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Saturday, January 15, 2011

Cables point to German-French battle over satellite technology
By Tim Lister, CNN

(CNN) -- Normally Germany and France are close partners at the heart of Europe -- but U.S. diplomatic cables suggest a battle royal between the two allies over satellite technology, with the German space and intelligence agencies accusing the French of bad faith and looking to the United States as a future partner to develop next-generation satellites.

At the heart of the rivalry is HiRos -- a High Resolution Optical System -- that would potentially be a leap forward in satellite surveillance. A flurry of cables obtained by WikiLeaks and published by the Norwegian newspaper Aftenposten shows German officials lobbying for a "strategic US/German partnership" in 2009 to develop the system, amid French attempts to kill it.

Some thirty pages of cables show the political maneuvering and enticing technological potential of HiRos, as well as the determination of the German space agency (DLR) to get it deployed by 2013. The cables also shows the DLR's desperation to end Germany's dependence on "foreign sources of imagery."

German officials were clearly sensitive about the dual intelligence and commercial use of the program. In February 2009, U.S. diplomats were told that "to minimize possible political backlash from developing HiRos as an intelligence satellite, the program will be managed by a civil agency." But a later cable -- from September 2009 -- talks about HiRos' "primary customer" as the German intelligence service.

One cable from February 2009 reveals efforts by German officials to steer development work on HiRos away from a Franco-German consortium toward a German company "in an effort to minimize French mischief." Subsequently, a senior official at the German space agency said Germany "had been pushed into a corner by the French and left little choice but to go it alone within the EU." The alliance with the United States, explained another official, would help prevent a French monopoly of the lucrative market for electro-optical imagery. But he was concerned by the "fierce and persistent" French lobbying to halt HiRos.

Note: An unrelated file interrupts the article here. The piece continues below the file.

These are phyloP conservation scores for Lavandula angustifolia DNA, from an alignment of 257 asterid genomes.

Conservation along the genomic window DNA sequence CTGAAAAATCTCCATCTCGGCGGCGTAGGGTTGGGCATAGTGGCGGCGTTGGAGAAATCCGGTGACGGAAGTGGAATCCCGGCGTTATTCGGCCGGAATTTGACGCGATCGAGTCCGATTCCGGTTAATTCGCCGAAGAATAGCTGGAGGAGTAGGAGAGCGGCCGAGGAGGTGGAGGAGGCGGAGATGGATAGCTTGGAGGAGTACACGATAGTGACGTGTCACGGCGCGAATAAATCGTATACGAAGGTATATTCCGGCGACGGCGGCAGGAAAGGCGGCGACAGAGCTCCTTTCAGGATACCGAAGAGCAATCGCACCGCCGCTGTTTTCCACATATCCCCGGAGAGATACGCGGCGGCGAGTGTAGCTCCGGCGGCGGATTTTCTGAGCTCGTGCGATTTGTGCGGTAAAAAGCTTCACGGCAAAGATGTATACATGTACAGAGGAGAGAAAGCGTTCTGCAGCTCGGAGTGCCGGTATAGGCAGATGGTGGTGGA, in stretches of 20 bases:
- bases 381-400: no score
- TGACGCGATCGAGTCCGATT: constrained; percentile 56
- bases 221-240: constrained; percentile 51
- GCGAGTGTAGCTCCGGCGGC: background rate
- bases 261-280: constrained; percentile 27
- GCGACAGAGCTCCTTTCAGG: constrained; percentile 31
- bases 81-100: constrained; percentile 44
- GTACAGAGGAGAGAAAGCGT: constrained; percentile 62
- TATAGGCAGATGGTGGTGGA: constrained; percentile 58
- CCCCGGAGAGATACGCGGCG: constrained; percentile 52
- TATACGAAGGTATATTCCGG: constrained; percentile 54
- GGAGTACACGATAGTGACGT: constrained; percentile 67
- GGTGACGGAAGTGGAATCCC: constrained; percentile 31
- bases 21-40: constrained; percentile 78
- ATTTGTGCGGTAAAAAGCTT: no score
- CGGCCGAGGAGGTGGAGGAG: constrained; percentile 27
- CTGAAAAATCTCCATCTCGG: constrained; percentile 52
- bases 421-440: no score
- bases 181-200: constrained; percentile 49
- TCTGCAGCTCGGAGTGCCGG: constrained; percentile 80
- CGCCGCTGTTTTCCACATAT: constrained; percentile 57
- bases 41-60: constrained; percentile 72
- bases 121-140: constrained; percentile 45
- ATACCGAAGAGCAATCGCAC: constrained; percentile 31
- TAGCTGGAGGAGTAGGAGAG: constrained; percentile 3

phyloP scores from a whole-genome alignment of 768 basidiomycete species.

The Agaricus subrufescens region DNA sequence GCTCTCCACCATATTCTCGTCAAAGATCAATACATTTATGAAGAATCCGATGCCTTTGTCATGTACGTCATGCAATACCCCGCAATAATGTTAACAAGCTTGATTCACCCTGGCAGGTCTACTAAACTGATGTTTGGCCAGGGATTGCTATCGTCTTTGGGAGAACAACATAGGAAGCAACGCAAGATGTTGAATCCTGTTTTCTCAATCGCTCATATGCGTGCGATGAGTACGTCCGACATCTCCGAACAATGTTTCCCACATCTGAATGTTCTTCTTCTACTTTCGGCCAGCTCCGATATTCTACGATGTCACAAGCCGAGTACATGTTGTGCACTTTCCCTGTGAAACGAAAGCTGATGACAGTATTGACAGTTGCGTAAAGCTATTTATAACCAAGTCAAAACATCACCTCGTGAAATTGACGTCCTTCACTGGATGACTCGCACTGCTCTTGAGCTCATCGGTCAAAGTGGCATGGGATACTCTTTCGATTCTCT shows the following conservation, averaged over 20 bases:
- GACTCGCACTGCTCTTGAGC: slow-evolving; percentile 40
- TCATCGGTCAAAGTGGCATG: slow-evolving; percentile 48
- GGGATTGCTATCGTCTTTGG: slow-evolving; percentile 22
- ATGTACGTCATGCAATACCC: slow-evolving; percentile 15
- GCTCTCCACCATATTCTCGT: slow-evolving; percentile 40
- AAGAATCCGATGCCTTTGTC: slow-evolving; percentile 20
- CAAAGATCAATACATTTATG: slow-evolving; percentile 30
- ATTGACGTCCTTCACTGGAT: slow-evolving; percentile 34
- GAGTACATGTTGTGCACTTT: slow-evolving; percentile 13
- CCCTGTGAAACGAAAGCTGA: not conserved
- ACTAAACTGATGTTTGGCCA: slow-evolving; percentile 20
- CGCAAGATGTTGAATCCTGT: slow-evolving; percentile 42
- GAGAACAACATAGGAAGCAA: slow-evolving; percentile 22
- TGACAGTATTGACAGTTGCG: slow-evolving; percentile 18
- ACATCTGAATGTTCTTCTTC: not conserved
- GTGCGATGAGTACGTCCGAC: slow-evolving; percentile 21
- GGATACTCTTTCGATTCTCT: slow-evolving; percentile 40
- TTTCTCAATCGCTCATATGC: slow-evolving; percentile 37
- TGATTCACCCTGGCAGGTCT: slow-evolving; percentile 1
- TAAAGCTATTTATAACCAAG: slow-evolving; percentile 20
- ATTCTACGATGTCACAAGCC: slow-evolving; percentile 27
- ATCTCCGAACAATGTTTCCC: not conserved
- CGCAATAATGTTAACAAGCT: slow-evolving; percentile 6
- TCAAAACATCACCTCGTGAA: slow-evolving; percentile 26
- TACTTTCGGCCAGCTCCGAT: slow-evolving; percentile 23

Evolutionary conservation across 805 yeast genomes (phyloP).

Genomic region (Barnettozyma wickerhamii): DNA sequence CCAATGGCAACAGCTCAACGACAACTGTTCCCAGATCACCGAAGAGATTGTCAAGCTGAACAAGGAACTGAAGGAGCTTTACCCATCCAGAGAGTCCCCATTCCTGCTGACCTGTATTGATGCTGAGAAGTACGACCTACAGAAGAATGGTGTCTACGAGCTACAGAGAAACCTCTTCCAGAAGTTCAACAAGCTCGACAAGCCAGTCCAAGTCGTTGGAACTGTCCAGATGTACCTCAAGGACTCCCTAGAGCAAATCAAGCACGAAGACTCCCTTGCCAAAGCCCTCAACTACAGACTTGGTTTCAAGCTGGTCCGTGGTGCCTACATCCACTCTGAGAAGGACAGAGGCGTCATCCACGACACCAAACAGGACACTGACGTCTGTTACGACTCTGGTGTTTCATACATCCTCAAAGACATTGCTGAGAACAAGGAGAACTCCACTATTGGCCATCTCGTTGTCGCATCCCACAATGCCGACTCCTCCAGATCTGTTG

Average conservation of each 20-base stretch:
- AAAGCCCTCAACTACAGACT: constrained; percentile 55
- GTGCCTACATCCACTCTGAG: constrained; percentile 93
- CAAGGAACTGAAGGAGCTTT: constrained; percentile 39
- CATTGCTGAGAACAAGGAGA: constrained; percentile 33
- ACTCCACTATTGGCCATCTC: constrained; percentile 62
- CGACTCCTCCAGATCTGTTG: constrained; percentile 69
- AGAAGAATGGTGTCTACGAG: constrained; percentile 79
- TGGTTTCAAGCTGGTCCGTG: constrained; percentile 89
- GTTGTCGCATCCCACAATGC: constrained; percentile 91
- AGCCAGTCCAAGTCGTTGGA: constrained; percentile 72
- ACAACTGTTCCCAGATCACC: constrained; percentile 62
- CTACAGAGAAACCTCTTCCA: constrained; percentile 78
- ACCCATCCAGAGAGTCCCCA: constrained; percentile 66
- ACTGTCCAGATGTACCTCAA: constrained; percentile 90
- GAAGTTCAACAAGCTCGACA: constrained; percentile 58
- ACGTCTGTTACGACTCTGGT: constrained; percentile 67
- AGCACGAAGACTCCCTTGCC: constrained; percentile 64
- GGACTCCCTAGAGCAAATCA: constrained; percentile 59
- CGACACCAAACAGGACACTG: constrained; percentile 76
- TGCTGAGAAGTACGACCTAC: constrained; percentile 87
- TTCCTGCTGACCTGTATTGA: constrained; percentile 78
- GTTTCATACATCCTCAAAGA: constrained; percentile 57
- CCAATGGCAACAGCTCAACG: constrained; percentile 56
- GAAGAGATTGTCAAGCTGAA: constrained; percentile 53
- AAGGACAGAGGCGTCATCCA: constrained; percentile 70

In lobbying the U.S. embassy in Berlin, German officials said HiRos would enable Germany to be "a better partner... by bringing more unique value to the table."

A senior German official suggested that three German and three U.S. satellites could be deployed, with the imagery being shared. At the same time, access to U.S. imagery of China, North Korea, Iran and the Haqqani Network (a terrorist group based on the Afghan/Pakistan border) would help fill German collection gaps.

U.S. diplomats were enthusiastic about HiRos -- saying the German satellite program "has yielded sophisticated and reliable satellite systems that provide an extraordinary amount of product for their investment." They waxed lyrical about HiRos' "daily revisit capability for any spot on the Earth's surface," and its projected ability to provide detailed 3D images. German officials also promised that HiRos would be able to process "near real-time" or in "milliseconds" data that currently takes several hours to process.

HiRos remains in the project phase, despite the intense lobbying by German space agency and intelligence officials -- and optimistic noises in 2009 that they were ready to move beyond the design phase and start "bending metal." CNN has reached out to the German space agency for further comment on the status and funding of HiRos.

Neither the U.S. State Department nor the French Foreign Ministry would comment on the leaked cables, citing policy not to discuss classified information.

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